ISTANBUL (Reuters) - Six U.S. senators introduced bipartisan legislation on Thursday to restrict loans from international financial institutions to Turkey “until the Turkish government ends the unjust detention of U.S. citizens”, a senate committee statement said.
The move followed a Turkish court decision on Wednesday to keep U.S. pastor Andrew Brunson in jail during his trial on terrorism and spying charges, a case that has deepened a rift with NATO ally Washington.
The bill, dubbed the Turkey International Financial Institutions Act, directs the U.S. executive of the World Bank and European Bank for Reconstruction and Development (EBRD) to oppose future loans, except for humanitarian purposes, to Turkey, the Senate Committee on Foreign Relations statement said.
It said the opposition should continue until Turkey is “no longer arbitrarily detaining or denying freedom of movement to United States citizens (including dual citizens) or locally employed staff members of the United States mission to Turkey.”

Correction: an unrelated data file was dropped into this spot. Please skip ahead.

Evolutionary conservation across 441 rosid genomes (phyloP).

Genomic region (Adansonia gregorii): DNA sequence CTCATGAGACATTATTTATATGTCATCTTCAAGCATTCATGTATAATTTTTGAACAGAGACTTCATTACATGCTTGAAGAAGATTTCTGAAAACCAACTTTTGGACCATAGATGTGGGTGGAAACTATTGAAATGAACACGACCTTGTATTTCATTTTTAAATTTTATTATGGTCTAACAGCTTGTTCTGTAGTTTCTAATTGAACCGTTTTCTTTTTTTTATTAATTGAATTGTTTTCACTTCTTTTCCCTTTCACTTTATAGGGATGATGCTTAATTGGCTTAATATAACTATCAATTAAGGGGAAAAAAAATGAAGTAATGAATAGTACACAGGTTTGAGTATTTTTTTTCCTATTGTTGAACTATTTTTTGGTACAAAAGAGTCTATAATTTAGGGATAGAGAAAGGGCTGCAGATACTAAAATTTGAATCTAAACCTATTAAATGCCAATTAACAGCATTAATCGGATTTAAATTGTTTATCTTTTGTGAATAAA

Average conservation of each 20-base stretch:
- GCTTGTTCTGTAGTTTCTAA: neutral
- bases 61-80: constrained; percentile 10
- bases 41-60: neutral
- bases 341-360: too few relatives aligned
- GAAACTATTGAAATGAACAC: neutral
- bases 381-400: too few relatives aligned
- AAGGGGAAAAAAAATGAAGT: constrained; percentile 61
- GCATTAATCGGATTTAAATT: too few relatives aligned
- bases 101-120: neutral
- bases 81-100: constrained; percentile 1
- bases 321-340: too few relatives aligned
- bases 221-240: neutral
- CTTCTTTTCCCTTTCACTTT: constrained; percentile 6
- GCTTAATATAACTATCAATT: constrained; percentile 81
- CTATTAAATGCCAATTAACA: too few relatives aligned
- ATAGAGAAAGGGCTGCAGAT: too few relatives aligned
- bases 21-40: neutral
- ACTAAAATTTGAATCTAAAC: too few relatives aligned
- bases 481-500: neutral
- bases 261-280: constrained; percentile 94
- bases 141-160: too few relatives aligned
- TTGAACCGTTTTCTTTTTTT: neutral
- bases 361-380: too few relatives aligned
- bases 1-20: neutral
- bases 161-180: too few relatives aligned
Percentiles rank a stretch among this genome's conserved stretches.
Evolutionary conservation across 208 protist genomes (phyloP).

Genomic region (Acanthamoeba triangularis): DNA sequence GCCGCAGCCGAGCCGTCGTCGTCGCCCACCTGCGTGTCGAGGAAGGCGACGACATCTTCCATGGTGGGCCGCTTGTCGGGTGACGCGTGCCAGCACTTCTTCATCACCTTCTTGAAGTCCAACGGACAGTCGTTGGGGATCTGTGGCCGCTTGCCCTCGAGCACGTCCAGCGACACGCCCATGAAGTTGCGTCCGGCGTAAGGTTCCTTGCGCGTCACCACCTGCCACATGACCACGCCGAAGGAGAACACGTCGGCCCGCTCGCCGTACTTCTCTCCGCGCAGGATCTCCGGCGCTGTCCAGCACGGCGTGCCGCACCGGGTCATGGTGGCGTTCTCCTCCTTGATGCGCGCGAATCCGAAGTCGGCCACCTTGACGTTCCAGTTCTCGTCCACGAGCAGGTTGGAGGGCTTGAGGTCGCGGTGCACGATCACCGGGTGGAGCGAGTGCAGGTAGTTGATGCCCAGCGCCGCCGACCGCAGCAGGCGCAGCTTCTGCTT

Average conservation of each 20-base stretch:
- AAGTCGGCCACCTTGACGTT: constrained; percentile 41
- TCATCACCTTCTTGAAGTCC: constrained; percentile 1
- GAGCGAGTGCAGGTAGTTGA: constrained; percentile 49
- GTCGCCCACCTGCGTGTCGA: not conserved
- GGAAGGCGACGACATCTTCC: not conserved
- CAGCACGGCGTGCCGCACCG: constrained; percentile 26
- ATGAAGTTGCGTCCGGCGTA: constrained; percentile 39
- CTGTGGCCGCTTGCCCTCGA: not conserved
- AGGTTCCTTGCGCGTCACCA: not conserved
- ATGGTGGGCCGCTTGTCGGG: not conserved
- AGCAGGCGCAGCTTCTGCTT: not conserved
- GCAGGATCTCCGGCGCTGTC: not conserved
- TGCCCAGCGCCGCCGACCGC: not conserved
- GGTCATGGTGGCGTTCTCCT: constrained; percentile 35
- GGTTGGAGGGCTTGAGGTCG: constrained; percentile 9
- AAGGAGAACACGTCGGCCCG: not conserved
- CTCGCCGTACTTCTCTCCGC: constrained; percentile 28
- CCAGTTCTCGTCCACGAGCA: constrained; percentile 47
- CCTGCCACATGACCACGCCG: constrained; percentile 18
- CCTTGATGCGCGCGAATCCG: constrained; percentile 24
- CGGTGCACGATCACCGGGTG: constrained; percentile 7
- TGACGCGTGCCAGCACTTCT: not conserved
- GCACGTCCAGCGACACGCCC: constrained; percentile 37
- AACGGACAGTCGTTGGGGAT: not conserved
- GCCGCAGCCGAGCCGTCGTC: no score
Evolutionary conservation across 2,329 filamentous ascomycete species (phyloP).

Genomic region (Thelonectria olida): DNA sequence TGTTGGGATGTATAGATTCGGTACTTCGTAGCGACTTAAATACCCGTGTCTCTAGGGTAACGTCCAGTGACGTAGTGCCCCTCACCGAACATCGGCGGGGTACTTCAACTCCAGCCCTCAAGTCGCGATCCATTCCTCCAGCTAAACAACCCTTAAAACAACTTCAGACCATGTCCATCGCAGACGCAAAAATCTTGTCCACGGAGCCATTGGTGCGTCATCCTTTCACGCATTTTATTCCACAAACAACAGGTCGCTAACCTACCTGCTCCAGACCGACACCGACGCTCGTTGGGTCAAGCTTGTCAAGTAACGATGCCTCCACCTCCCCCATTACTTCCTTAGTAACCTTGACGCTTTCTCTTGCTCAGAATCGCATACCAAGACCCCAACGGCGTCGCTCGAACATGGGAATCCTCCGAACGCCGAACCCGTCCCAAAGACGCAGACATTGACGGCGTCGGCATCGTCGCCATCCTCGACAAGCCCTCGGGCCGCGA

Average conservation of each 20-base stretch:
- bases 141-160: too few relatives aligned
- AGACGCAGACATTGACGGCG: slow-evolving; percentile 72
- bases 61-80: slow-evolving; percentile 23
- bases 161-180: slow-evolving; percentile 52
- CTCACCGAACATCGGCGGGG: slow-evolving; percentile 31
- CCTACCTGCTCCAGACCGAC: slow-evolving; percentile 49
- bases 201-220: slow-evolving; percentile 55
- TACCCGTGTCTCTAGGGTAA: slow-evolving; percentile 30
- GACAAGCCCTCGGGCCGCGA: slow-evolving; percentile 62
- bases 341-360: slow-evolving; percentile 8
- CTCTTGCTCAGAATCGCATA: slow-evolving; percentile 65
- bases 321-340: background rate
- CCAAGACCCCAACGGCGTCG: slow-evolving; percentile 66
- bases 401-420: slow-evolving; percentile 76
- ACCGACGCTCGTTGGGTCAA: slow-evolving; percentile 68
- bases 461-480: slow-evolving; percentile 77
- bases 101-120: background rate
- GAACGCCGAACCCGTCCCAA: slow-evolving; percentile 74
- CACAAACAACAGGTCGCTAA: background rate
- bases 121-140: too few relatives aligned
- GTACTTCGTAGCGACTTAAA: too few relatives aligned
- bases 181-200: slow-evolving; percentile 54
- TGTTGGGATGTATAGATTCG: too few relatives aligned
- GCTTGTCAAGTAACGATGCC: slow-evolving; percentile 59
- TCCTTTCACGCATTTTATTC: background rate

Brunson, a Christian pastor from North Carolina who has lived in Turkey for more than two decades, was indicted on charges of helping the group that Ankara blames for a failed 2016 coup against President Tayyip Erdogan, as well as supporting outlawed PKK Kurdish militants.
Brunson, who denies the charges, faces up to 35 years in jail if found guilty.
Of the development banks cited in the bill, the EBRD invests the most in Turkey, its biggest lending market. The United States is the EBRD’s biggest shareholder. Last year the bank invested 1.5 billion euros ($1.76 billion) in Turkey.
“The EBRD has had no indication from shareholder governments that they would join the United States in calling for the development bank to stop lending in Turkey,” a bank source told Reuters in London on condition of anonymity.
The United States and Turkey have been formal military allies since Turkey joined the North Atlantic Treaty Organization in 1952.
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Reporting by Daren Butler; Additional reporting by Marc Jones in London; Editing by Christian Schmollinger and Raissa Kasolowsky
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